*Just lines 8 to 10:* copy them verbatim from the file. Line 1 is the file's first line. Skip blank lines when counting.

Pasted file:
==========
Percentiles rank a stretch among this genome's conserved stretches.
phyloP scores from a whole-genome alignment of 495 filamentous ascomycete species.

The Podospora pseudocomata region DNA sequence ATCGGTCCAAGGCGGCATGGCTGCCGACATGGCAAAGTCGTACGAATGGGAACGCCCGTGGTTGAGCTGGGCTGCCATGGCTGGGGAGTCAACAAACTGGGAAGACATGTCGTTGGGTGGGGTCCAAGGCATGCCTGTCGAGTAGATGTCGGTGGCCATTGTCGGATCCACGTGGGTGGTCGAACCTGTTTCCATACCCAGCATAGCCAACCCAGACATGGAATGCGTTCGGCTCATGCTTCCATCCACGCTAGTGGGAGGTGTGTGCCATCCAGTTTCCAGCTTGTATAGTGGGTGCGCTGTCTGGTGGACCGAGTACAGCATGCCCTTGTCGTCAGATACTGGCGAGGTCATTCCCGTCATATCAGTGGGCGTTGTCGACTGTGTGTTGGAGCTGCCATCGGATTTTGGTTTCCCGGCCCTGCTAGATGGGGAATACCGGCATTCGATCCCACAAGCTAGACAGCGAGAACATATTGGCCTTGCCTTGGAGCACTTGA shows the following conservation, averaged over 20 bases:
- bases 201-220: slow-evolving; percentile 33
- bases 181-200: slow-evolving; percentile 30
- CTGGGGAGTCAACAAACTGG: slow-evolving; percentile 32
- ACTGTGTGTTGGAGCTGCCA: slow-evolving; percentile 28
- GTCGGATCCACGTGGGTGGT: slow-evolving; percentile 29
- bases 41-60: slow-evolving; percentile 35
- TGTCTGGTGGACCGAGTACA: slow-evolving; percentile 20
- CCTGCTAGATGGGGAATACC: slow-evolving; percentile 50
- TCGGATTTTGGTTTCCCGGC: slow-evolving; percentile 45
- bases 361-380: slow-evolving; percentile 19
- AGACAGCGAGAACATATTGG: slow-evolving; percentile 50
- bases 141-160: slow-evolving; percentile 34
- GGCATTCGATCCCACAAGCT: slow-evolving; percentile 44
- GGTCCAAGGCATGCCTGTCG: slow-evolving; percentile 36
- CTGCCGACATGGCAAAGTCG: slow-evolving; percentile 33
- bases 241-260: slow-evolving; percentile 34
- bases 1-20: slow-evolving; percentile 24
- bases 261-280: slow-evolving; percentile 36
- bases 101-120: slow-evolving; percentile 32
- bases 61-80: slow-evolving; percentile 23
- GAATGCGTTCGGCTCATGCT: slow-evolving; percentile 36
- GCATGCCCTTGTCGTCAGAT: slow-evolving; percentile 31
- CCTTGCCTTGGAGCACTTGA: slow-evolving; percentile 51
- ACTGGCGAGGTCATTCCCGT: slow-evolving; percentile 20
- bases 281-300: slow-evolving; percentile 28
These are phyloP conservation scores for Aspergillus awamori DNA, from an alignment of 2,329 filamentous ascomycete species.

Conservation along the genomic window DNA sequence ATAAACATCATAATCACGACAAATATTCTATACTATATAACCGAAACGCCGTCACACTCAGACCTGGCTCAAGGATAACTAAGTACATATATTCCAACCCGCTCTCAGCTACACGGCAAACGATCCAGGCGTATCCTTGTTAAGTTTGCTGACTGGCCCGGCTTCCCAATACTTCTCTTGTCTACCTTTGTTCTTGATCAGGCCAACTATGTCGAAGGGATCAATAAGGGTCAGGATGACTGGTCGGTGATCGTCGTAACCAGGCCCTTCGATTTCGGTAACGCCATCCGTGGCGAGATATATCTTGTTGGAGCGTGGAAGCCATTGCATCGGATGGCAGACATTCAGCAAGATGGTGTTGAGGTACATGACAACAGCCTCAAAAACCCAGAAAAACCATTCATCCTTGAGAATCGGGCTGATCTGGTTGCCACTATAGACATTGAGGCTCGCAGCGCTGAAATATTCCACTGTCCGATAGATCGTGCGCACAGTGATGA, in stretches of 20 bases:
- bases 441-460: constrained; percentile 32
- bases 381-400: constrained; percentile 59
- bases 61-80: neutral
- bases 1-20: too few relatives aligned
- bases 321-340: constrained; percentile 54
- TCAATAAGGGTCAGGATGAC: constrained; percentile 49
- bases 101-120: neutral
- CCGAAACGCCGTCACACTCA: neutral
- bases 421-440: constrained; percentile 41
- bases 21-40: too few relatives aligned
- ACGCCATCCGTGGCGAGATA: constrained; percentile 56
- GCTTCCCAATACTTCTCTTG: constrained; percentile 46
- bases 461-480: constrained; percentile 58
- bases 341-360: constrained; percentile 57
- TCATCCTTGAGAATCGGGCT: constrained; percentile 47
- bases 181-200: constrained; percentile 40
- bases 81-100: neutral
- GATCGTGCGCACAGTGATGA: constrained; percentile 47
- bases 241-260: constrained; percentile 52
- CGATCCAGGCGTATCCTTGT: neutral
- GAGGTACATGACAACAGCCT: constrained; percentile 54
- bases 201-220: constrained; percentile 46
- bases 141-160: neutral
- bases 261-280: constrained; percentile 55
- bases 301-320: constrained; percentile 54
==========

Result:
- GTCGGATCCACGTGGGTGGT: slow-evolving; percentile 29
- bases 41-60: slow-evolving; percentile 35
- TGTCTGGTGGACCGAGTACA: slow-evolving; percentile 20